Melvyn Bragg and guests discuss the origin of this personification of the English everyman and his development as both British and Britain in the following centuries. He first appeared along with Lewis Baboon (French) and Nicholas Frog (Dutch) in 1712 in a pamphlet that satirised the funding of the War of the Spanish Succession. The author was John Arbuthnot (1667-1735), a Scottish doctor and satirist who was part of the circle of Swift and Pope, and his John Bull was the English voter, overwhelmed by taxes that went not so much into the war itself but into the pockets of its financiers. For the next two centuries, Arbuthnot’s John Bull was a gift for cartoonists and satirists, especially when they wanted to ridicule British governments for taking advantage of the people’s patriotism.

    The image above is by William Charles, a Scottish engraver who emigrated to the United States, and dates from 1814 during the Anglo-American War of 1812.

    With

    Judith Hawley
    Professor of 18th Century Literature at Royal Holloway, University of London

    Miles Taylor
    Professor of British History and Society at Humboldt, University of Berlin

    And

    Mark Knights
    Professor of History at the University of Warwick

    Producer: Simon Tillotson

    • 53 min
    Dylan Thomas

    Dylan Thomas

    Melvyn Bragg and guests discuss the celebrated Welsh poet, Dylan Thomas (1914 - 1953). He wrote some of his best poems before he was twenty in the first half of his short, remarkable life, and was prolific in the second half too with poems such as those set in London under the Blitz and reworkings of his childhood in Swansea, and his famous radio play Under Milk Wood (performed after his death). He was read widely and widely heard: with his reading tours in America and recordings of his works that sold in their hundreds of thousands after his death, he is credited with reviving the act of poetry as performance in the 20th century.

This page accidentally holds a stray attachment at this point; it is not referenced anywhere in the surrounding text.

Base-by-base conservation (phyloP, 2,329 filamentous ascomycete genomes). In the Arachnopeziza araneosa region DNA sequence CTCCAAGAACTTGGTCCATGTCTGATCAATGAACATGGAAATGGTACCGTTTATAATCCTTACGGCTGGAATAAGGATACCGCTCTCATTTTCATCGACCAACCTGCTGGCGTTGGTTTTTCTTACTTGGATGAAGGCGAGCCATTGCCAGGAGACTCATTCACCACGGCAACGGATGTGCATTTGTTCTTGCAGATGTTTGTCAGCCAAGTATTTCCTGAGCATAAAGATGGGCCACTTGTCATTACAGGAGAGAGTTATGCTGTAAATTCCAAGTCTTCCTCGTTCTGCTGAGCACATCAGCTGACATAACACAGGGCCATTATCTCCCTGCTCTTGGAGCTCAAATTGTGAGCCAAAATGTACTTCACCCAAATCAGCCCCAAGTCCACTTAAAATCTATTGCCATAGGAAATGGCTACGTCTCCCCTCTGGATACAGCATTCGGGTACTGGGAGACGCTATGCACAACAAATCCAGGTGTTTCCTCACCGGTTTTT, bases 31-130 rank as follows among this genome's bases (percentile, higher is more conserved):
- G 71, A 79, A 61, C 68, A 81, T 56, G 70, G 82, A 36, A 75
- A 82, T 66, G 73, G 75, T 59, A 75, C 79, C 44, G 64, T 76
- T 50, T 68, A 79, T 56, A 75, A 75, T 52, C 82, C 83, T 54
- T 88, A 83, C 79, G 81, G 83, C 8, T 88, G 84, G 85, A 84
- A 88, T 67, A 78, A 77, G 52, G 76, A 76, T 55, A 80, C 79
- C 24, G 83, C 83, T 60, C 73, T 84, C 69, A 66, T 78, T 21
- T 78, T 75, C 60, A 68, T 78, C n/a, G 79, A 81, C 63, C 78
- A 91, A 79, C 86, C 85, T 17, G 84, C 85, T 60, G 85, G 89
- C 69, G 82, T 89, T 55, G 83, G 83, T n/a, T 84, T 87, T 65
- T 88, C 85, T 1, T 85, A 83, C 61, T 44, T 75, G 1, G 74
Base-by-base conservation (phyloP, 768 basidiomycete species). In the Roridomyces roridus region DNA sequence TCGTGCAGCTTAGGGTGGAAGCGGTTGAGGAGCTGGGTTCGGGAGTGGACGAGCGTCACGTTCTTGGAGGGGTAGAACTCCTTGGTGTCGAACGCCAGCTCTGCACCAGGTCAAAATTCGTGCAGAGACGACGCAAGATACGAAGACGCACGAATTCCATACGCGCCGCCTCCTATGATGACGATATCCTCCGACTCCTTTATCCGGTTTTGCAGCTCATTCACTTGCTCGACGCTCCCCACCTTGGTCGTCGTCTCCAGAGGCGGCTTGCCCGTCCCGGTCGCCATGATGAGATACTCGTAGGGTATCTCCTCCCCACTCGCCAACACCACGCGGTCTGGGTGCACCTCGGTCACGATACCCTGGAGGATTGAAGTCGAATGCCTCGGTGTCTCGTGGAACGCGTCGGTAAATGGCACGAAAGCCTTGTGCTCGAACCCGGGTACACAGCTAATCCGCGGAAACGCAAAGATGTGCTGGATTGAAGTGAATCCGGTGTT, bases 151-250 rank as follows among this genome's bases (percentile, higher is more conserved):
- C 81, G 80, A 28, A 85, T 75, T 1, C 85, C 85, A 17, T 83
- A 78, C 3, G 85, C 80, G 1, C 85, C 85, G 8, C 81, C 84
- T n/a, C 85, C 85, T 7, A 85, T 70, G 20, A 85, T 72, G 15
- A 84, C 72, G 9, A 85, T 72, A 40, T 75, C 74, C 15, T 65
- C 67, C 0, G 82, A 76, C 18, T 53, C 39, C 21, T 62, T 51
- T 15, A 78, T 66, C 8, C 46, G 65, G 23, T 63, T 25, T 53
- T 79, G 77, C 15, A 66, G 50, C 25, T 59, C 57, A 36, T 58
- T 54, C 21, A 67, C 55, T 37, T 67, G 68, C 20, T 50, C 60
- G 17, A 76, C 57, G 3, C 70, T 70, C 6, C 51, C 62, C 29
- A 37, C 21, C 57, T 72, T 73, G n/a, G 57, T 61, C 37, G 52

With

    Nerys Williams
    Associate Professor of Poetry and Poetics at University College Dublin

    John Goodby
    Professor of Arts and Culture at Sheffield Hallam University

    And

    Leo Mellor
    The Roma Gill Fellow in English at Murray Edwards College, University of Cambridge

    Producer: Simon Tillotson

    • 50 min
    Tang Era Poetry

    Tang Era Poetry

    Melvyn Bragg and guests discuss two of China’s greatest poets, Li Bai and Du Fu, who wrote in the 8th century in the Tang Era. Li Bai (701-762AD) is known for personal poems, many of them about drinking wine, and for finding the enjoyment in life. Du Fu (712-770AD), a few years younger, is more of an everyman, writing in the upheaval of the An Lushan Rebellion (755-763AD). Together they have been a central part of Chinese culture for over a millennium, reflecting the balance between the individual and the public life, and one sign of their enduring appeal is that there is rarely agreement on which of them is the greater.

    The image above is intended to depict Du Fu.

    With

    Tim Barrett
    Professor Emeritus of East Asian History at SOAS, University of London

    Tian Yuan Tan
    Shaw Professor of Chinese at the University of Oxford and Professorial Fellow at University College

    And

    Frances Wood
    Former Curator of the Chinese Collections at the British Library

    Producer: Simon Tillotson

    • 46 min

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victorvic20 ,

The best podcast.

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Prof Mihaela Nestor
Bucharest